Or another kept in Manoppello Italy the has the image of a man with a wispy beard... which is actually a self-portrait done by Raphael which has clearly visible paint pigments on it, particularly on the eyes and teeth. Raphael painted his self portrait on either Byssus, the rarest cloth on earth made from the fibers of a sea-urchin, or Cambric, a very fine French cotton used for veils, and sent it to Albrecht Dürer in response to a similar self-portrait Dürer sent to him.

If we go just by the legend of the Veronica, then the Veil predates that Shroud by at least a few hours, having supposedly been created on the Via Dolorosa just before the crucifixion and the Shroud being created a day or so after the crucifixion.

I thought that when the computer images are compared their is a degree of details that could not be done "by hand".

The only comparison done of two cloths by computer that showed such a degree of equivalence are the Shroud and the Sudarium of Oviedo, the sweat cloth that is supposed to have covered Jesus' face in death, where the blood stains share over 70 points of congruity. The Sudarium has a provenance that goes back to the fifth Century while the Shroud known provenance extends only back to the 14th.

8 posted on 11/03/2009 9:25:20 PM PST by Swordmaker (Remember, the proper pronunciation of IE is "AAAAIIIIIEEEEEEE!)
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To: Young Werther
Which came first, the Shroud or the Veronica Veil?

Another Veronica candidate is the Holy Face of Genoa:


9 posted on 11/03/2009 9:28:59 PM PST by Swordmaker (Remember, the proper pronunciation of IE is "AAAAIIIIIEEEEEEE!)
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To: Swordmaker

These people are so pathetic.

What contortions they go through - idiotic.


10 posted on 11/03/2009 9:58:34 PM PST by maine-iac7 ("He has the right to criticize who has the heart to help" Lincoln)
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To: Swordmaker; 2ndMostConservativeBrdMember; afraidfortherepublic; Alas; al_c; american colleen; ...

.


11 posted on 11/04/2009 10:26:05 AM PST by Coleus (Abortion, Euthanasia & FOCA - - don't Obama and the Democrats just kill ya!)
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To: Swordmaker
I hope, at some point, that the Bishop of Turin, along with the Vatican, will allow samples to be taken from closer to the center of the Shroud, so that Carbon dating can be done on them. It is well known that there were repairs done on the Shroud during the Middle Ages, which likely accounts for the time frame given for the samples on which the dating was done several years ago.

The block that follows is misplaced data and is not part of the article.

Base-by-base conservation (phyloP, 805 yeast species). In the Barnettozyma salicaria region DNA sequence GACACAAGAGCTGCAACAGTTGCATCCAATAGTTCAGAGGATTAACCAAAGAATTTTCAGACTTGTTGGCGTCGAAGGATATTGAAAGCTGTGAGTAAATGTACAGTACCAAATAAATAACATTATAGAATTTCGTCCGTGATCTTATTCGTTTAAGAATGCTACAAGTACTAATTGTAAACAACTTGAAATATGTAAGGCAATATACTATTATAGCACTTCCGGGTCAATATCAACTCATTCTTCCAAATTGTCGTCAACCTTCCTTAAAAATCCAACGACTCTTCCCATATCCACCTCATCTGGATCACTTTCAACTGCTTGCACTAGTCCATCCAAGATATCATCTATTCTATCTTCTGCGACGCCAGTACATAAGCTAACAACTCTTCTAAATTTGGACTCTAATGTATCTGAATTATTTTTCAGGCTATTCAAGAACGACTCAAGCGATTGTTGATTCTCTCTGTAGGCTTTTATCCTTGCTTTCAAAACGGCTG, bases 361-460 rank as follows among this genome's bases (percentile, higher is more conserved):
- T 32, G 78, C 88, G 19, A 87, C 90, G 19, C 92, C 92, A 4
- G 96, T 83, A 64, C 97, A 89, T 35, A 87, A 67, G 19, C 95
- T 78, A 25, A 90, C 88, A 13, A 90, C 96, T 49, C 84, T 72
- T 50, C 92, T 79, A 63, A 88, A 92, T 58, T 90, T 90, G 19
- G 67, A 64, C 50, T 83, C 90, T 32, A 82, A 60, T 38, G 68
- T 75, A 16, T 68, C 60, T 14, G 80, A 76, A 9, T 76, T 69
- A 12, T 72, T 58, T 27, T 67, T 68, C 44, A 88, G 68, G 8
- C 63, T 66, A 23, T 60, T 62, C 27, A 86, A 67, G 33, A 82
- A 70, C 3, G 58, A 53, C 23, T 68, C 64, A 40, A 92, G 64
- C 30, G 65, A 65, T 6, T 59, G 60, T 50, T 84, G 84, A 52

If those samples are dated to the first century A.D. it would render moot all this other speculation.

12 posted on 11/04/2009 1:59:53 PM PST by SuziQ
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To: Coleus

They’ve been arguing about the shroud since about 1300 AD. The church has never said yes or no, and a lot of bishops thought it was a fake.

It’s probably a fake...all the scientific stuff is interesting, but the clincher for me was that the textile studies showed a weave more common in medieval Europe than in Palestine of the first century.


13 posted on 11/04/2009 6:01:45 PM PST by LadyDoc (liberals only love politically correct poor people)
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To: Swordmaker

Thanks for the ping!


14 posted on 11/04/2009 9:04:36 PM PST by Alamo-Girl
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To: LadyDoc
It’s probably a fake...all the scientific stuff is interesting, but the clincher for me was that the textile studies showed a weave more common in medieval Europe than in Palestine of the first century.

Actually, that is not the case. The Shroud was woven on a Wall Loom that was seldom used in medieval Europe. In addition the soapwort retting and hank bleaching techniques are not at all what was used in Medieval Europe and are what was used in the 1st century Palestine area. Other three over one weave patterns have been found at Masada.

15 posted on 11/05/2009 1:02:40 AM PST by Swordmaker (Remember, the proper pronunciation of IE is "AAAAIIIIIEEEEEEE!)
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To: Swordmaker

I stand corrected.

thanks


16 posted on 11/05/2009 3:06:54 AM PST by LadyDoc (liberals only love politically correct poor people)